(photo by Ronald C Saari)
I was driving down La Cienega Blvd. when I noticed that they finally took down the "Ships Coffee Shop" sign. Of course, Ships closed years ago, but they kept the sign up even after they threw down the restaurant to build a used car lot. I figured they were going to always keep the sign up as a historic marker, much like they left up a piece of the Berlin Wall.
Ships holds a special place for me because when I moved to LA, I had my first Thanksgiving in Los Angeles there. I sat by myself, along with some other lonely guys eating their "Thanksgiving Day Specials." The waitress that night wasn’t especially friendly, but she was our "Mom" for the night. Although I don’t remember her smiling, she did bring me an extra dish of cranberry sauce.
I’ve had a lifelong attraction to coffee shops (or diners on the East Coast), but Ships was unique for one big reason: there was a toaster on every table. You toasted your own bread! When I saw that, I thought it was the cleverest gimmick I had ever seen. I used to come in just for coffee and toast, just for the pleasure of making my own toast! My toast always came out burnt, but hey, making it was exciting!
Ships was a prime example of the "Googie" 50’s-60’s style of architecture. Designed by Martin Stern Jr., Ships was famous for its Coffee Shop Modern style, from the restaurant itself to the spellbinding "space-age" marquee in front. There may be pseudo-50’s diners popping up all over the place nowadays, like Mel’s Diner, but they are nothing like the real thing. Sadly, there are only a few authentic ones left, including Pann’s near LAX. I bring my parents there whenever they fly in from NY. It’s one of my favorite places in Los Angeles, especially on a Sunday when people show up after church.
I’m not sure why I like coffee shops and diners so much. Maybe because they are simple places where the rich and poor, black and white, sit right next to each other. My father is a big coffee drinker and I started drinking coffee at an early age, despite my mother telling me that it would "stunt my growth."
In high school, I wasn’t much of a drinker or party guy. I actually never enjoyed the taste of beer. My typical Saturday night would be going to the movies with a friend or friends, and then heading for either the Hilltop Diner or the Palace Diner near Queens College. For the price of some fries and a coffee, you could sit there for three hours bullshitting about nothing, much like I do today with my blog. This is my new diner, only now I drink instant coffee.
Do kids today still hang out at diners? I know they go to Starbucks and coffee bars, but it just ain’t the same experience, especially if everyone at your Starbucks is the same age as you. It’s good education to rub shoulders with families, cops, workers, and drunkards, all sitting booth to booth. And half the fun of eating out is messing around with the waitress. Does anyone remember the unscrewing the top of the salt trick? Flipping off the Starbucks "barrista" just doesn’t give you the same thrill.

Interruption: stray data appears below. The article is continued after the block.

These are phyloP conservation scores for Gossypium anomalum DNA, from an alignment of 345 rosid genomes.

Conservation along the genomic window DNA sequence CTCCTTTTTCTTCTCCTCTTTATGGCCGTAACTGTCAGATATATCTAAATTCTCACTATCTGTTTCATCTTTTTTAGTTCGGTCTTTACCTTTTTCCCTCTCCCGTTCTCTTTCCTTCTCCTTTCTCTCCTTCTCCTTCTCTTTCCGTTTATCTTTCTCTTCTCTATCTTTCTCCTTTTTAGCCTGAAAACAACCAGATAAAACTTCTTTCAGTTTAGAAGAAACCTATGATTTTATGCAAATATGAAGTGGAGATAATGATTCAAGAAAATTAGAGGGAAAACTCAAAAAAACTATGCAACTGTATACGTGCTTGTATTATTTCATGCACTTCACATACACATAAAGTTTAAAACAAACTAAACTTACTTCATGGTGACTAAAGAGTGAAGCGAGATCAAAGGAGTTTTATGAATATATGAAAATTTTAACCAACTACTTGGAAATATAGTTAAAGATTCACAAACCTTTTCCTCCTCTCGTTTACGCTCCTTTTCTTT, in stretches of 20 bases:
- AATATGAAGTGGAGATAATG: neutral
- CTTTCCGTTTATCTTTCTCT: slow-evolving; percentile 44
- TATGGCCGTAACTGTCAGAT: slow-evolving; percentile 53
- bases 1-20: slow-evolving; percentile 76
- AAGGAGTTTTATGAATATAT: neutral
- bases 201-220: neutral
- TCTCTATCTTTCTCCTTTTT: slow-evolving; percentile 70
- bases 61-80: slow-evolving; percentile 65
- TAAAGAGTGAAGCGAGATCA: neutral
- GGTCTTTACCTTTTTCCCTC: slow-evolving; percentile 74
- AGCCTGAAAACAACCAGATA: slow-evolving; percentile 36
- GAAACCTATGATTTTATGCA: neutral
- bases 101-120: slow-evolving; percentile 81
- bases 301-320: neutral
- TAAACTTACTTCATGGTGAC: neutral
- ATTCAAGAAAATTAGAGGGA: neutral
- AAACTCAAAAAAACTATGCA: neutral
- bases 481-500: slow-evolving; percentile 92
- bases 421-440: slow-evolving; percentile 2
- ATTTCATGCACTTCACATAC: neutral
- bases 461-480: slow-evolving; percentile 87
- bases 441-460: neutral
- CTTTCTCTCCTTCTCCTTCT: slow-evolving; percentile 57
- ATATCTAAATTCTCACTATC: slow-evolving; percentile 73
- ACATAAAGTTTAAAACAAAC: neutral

In college, I wrote half of my term papers at Tom’s Diner, made famous by Suzanne Vega and as a backdrop for Seinfeld’s diner (although the real place wasn’t half as interesting).
I would hang out there with friends, just like I did in Queens. The conversation may have been more cultural — arguing about Plato’s Republic, for instance, but basically it was the same bullshitting as it was in high school.
I added a whole new vocabulary when I came to Los Angeles: Norm’s, Du-par’s, Jan’s, and Canter’s (although that is technically a deli). Once I started dating, my coffee-shop outings lessened. What woman wants to be taken out to Norm’s? A couple of "hip" coffee shops opened in town, like "Swingers" on Beverly, but the hip concept sort of ruined it for me. You don’t really go to a coffee shop to be "seen."
When I was little, I used to love going with my mother to work because her office was in Union Square — right next door to Jason’s Coffee Shop, a really cool old-fashioned place.
In the late 80’s, as the area got more trendy, they gutted the place and renamed it "Coffee Shop." The waitresses were all model types. The customers were all twenty-three years old and my mother didn’t feel comfortable going there anymore. It may have been a cool place for awhile, but it never had the spirit of a real "coffee shop" — even if they did keep the old sign.
Debbie Harry frequents the Empire Diner, a Deco-era stalwart on 10th Avenue and 22nd Street, said Donovan Low, the night manager there, while Mike Tyson was a regular at Chelsea Square. The Star on 18 Diner Café, on 10th Avenue between 17th and 18th Streets, draws a young crowd of mixed gay and straight groups; Cafeteria, Pop Burger, and Diner 24, on Eighth Avenue and 15th Street, attract a more self-consciously stylish crowd.
Sophia wasn’t a big fan of many coffee shops. She much preferred the Coffee Bean and classier joints or ethnic hole-in-the-walls. But now that I’m sort of a single man, I’ve started revisiting some of my old haunts. There’s no better place for a single guy to go for a cheap meal and friendly smile from a waitress.
Oh, by the way, I’m writing this at IHOP.